Who made the choice for John’s psychiatrist character to have a little fun and play into the Freud accent?
Oh god! We decided to do that on the set. And Akiva and Terry questioned it. And I said, “Well if you don’t like it, you could revoice it.” But everybody seemed to embrace it. It was a little on the nose. It was sort of sitting there like low-hanging fruit so de Lancie and I decided to pick it. [laughs]
While you were calling back to your work in First Contact, there was something different this Borg Queen, she actually isn’t the same character…
Right, but she’s informed by the power of the Borg, having assimilated all of mankind they could get a hold of. There’s a certain competence that this Borg Queen has. And a hunger and power. She’s different, obviously, because the actors are different. But I thought what Annie [Wersching] brought to this Borg Queen was fascinating. I keep thinking about some of the choices she made, some of them with a smile, some nasty, mean-spirited shit, and some threatening things that the Borg Queen said which Annie delivered with this mischievous, confident smile.
I also thing we’d be missing the boat if we don’t mention and congratulate both James MacKinnon and Neville Page, as well as Jason Zimmerman and that whole team, who have created this 2022 version of the Borg queen which is still dangerous, but kind of beautiful, and sexy and weird. There is a seamless blend of the practical effects, the prosthetics, and visual effects. And Dave Blass’ production design for the Queen, tied and drawn and quartered. I just think that the character is really well served in this show. And then by the end of episode five, she has essentially assimilated herself into Jurati, which is kind of the reverse Borg vibe.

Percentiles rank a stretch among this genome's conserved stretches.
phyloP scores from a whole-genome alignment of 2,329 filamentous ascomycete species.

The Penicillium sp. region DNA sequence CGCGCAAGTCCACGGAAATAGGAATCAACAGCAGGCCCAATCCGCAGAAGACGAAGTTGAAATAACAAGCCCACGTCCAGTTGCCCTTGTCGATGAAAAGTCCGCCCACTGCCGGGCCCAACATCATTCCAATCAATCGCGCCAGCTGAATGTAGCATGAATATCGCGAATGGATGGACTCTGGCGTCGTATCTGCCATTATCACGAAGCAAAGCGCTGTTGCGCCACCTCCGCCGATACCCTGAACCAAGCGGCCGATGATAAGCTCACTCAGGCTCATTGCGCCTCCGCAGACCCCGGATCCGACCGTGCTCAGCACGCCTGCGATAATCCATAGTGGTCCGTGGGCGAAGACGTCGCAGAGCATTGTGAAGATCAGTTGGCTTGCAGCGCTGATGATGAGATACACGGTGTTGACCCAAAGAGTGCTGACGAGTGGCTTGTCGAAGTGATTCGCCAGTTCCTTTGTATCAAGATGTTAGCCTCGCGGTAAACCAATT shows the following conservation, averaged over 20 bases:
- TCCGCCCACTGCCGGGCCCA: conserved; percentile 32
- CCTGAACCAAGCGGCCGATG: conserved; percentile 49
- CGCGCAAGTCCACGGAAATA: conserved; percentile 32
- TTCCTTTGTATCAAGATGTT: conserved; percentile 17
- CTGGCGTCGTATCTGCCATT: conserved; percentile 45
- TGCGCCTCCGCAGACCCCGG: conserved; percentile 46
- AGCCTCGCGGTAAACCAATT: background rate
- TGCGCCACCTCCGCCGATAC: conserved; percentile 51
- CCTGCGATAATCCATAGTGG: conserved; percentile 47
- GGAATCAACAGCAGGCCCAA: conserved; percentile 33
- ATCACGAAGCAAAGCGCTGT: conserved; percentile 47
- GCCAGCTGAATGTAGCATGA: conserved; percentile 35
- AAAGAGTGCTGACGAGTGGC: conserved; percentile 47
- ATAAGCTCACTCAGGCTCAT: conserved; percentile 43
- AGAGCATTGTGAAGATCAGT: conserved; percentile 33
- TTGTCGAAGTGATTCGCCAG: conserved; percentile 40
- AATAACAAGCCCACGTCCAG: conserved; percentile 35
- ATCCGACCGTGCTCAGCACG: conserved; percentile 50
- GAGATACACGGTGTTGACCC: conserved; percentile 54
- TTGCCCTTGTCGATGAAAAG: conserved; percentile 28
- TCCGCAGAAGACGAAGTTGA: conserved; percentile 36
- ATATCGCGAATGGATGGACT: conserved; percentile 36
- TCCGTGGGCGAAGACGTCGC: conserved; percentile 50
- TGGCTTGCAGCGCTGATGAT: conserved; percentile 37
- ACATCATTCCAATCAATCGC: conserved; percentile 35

There definitely is something different going on here. It isn’t the usual First Contact-like assimilation. Can you talk about what exactly do you see as going on between these two? Is Jurati falling for it? Does she like it?
That is a really, really astute question. I feel like Alison has chosen to like it, or not to resist it as much—interesting drop of word… resistance. She obviously had no choice but she trusts. In the episode before five, she tells Picard, “Let me go in there And I gotta figure this shit out with the Borg.” She trusts that she has a big enough brain that she can not be assimilated. And then to see her with that wonderful callback to the First Contact assimilation and the corridor where the spikes come out of the Borg Queen’s hands and essentially, I guess, enter Jurati and incorporate and take the power. She has the power now over Jurati’s behavior, some of which Jurati is able to resist, but ultimately, we’ll see that it’s very complicated, what’s going on inside our friend Jurati at the moment.
You have been doing a lot of Star Trek directing lately, but these episodes are different with the contemporary setting and a lot of location, especially in the next episode which you also directed. Can you talk about what that like to get out of the studio more?
Anytime we do any of those of the Star Treks, personally, it’s great for me to get off the bridge for change. And to get out of the spacesuit and get into a different environment. It was great back in Next Gen to do the Dixon Hill stuff or go to the Minuet stuff. And then on Deep Space Nine, we went back in time. There’s something about taking the kids out of the camp that they’ve been in and sending them to another camp that affects the crew. It affects the actors. And I believe it affects the audience. So I think that going to LA and shooting Seven driving a cop car is visually a blast for everybody. And it is different enough from what we’re used to seeing our characters do that everyone benefits on all sides of the camera, behind in front of, and in the audience. I think if we don’t take too long at the fair, I think it’s good for a show to mix it up.